By Harriet Torry
WASHINGTON -- Congressional Republicans on Wednesday revived bills to subject the Federal Reserve's monetary policy decisions to greater public scrutiny, proposals that didn't get far in recent years but could face brighter prospects under the incoming Trump administration.
Fed officials meet several times a year to decide what to do with short-term interest rates and how to influence them -- actions that affect the borrowing costs of households, businesses and investors across the country. The "Audit the Fed" measures would require the Government Accountability Office to examine those decisions. The Fed's financial statements are already audited, and the GAO can examine most other Fed operations, butCongress has long exempted monetary policy decisions from such scrutiny.
Supporters of the bills say the public deserves more information on how the central bank makes these decisions. Opponents, including Fed officials, warn it could subject policy makers to political pressure that could hurt the economy.
Rep. Thomas Massie (R., Ky.) introduced an "Audit the Fed" bill in the House on Wednesday, and Sen. Rand Paul (R., Ky.) introduced companion legislation in the U.S. Senate.
"Behind closed doors, the Fed crafts monetary policy that will continue to devalue our currency, slow economic growth, and make life harder for the poor and middle class," Mr. Massie said in a statement.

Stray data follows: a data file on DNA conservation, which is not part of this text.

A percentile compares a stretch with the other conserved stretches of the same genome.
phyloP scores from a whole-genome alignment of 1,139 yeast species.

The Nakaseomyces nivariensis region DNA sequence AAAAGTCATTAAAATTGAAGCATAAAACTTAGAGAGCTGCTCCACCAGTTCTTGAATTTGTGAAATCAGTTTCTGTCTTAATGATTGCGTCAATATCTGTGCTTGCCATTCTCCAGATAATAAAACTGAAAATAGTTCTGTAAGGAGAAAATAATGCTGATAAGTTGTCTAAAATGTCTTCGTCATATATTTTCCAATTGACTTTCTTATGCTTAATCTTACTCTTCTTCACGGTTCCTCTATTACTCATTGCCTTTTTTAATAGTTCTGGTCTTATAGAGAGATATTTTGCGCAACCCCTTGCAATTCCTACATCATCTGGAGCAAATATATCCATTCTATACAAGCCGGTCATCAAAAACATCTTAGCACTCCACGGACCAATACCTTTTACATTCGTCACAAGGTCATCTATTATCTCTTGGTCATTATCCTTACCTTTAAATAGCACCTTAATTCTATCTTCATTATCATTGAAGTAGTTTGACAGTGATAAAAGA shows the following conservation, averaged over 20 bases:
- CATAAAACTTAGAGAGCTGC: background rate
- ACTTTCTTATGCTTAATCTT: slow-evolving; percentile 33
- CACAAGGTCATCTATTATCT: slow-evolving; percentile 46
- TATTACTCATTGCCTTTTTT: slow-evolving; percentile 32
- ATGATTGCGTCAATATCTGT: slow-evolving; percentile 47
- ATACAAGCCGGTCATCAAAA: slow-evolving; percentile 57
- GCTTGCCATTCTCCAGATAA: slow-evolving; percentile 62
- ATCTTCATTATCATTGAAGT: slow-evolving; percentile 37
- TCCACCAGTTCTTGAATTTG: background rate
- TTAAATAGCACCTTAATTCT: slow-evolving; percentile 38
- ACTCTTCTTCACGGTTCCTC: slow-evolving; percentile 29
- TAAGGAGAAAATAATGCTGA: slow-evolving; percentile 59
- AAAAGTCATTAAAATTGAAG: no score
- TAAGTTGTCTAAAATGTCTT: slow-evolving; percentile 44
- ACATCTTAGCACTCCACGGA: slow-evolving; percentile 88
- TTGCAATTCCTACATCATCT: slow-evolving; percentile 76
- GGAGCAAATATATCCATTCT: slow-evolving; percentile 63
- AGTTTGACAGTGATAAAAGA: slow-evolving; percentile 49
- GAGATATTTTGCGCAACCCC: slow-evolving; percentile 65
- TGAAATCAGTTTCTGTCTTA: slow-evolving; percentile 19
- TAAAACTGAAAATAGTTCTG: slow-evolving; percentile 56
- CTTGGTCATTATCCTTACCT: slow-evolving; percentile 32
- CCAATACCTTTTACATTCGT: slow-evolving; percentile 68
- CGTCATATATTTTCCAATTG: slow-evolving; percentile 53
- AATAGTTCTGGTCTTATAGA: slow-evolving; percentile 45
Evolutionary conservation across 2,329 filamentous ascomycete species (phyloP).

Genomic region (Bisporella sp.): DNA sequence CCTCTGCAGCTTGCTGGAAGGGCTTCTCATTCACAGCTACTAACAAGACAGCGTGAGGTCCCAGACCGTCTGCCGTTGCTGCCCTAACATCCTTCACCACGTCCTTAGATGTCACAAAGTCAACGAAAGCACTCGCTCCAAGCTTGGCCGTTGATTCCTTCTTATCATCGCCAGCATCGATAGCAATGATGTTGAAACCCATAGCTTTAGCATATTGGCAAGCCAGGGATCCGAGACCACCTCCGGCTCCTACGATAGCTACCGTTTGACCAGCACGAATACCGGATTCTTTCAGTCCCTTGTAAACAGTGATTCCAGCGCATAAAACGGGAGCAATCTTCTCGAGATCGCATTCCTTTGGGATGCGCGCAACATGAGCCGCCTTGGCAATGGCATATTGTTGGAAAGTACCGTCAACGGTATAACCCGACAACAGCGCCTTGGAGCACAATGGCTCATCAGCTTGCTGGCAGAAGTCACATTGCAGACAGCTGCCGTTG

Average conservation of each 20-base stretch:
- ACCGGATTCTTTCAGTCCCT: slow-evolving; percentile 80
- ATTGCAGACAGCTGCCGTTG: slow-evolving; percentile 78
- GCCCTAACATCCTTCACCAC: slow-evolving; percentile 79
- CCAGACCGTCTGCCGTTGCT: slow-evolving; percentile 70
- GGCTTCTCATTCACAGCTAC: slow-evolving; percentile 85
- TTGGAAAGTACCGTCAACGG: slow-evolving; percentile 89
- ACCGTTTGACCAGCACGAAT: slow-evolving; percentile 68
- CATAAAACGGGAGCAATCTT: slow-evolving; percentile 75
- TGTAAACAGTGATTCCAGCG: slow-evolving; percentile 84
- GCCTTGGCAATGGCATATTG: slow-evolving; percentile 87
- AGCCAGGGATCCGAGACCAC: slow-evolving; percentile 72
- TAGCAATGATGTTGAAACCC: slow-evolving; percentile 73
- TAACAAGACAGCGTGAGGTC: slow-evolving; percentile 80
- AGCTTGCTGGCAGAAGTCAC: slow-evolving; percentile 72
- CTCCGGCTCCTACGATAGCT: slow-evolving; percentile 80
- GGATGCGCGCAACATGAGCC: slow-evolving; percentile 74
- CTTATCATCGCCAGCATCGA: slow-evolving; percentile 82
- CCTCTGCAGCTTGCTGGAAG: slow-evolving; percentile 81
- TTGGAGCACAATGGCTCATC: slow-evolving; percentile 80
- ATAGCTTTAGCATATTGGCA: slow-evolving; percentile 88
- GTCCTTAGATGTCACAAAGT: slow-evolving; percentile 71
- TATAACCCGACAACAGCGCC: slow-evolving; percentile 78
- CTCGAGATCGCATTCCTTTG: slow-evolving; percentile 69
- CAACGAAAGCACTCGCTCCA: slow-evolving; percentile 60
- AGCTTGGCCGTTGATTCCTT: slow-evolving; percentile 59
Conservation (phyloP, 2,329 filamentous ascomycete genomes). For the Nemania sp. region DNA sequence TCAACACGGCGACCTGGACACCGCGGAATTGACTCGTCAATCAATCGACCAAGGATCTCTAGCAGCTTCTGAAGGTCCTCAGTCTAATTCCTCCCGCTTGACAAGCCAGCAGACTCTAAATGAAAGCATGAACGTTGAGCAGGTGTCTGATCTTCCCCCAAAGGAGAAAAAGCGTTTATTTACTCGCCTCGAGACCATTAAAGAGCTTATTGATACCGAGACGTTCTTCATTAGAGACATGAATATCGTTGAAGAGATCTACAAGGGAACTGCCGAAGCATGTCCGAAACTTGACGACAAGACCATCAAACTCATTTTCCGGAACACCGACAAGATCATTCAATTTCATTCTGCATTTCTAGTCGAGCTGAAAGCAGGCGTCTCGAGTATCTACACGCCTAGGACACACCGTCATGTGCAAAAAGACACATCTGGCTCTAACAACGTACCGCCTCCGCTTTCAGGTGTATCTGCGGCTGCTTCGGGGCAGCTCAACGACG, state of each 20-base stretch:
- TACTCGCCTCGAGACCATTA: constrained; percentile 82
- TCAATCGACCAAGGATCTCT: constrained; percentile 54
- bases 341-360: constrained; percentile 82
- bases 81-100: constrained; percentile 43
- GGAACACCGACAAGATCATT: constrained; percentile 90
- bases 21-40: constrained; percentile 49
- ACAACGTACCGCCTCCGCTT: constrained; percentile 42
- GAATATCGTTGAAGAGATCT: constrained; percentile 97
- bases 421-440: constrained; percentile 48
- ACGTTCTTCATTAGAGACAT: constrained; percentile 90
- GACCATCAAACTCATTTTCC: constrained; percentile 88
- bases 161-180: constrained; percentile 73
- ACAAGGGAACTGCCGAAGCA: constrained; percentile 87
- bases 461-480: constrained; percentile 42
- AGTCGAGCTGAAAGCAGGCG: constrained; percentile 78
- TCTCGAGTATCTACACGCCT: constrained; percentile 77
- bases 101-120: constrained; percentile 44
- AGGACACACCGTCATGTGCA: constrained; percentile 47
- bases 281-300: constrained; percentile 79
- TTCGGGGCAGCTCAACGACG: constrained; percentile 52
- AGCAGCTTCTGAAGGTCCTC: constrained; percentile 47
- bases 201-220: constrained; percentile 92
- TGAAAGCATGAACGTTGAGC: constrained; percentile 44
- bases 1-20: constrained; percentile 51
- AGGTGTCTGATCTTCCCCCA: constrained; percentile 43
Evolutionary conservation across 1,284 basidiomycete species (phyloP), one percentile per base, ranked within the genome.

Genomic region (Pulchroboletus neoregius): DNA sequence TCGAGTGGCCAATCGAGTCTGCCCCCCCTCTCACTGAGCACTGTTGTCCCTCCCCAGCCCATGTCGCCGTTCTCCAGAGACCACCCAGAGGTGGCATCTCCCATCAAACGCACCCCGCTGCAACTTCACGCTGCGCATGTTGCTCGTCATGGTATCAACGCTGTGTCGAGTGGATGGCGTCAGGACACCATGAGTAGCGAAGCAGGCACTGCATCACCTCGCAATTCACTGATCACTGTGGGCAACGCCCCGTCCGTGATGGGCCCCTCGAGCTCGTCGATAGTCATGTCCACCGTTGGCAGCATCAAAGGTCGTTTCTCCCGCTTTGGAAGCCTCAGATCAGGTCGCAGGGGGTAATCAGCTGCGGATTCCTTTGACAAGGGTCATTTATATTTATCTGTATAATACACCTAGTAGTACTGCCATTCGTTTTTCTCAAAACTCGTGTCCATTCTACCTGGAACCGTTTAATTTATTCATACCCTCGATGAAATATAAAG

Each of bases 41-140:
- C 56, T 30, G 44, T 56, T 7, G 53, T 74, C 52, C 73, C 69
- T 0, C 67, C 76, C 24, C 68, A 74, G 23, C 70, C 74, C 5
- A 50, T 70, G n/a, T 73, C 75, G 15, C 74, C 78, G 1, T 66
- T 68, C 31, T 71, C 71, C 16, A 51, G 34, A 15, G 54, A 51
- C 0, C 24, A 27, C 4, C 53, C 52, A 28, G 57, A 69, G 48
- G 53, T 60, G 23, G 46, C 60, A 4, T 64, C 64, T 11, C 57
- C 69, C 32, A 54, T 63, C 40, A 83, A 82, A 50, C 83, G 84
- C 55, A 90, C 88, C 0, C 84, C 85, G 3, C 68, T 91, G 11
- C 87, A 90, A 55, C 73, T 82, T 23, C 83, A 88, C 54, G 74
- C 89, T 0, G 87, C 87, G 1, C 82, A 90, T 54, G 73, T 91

The House passed similar legislation last year, but a Senate bill on the issue was blocked in the Senate. Proponents hope the new measures will garner more votes after President-elect Donald Trump takes office, since he expressed support last year -- via Twitter -- for auditing the central bank.
Mr. Paul's father, former Rep. Ron Paul, had pushed a version of the legislation for years before his son joined the Senate. The idea has gained support in recent years among Republicans wary of the Fed's actions during the financial crisis and its large role in the economy.
Mr. Trump's election could pave the way for a variety of other proposals to overhaul the way the Fed works. Although he hasn't taken positions on every bill, he is viewed as more open to signing such legislation than President Barack Obama, whose administration opposed them.
Write to Harriet Torry at email@example.com
(END) Dow Jones Newswires
January 04, 2017 15:45 ET (20:45 GMT)
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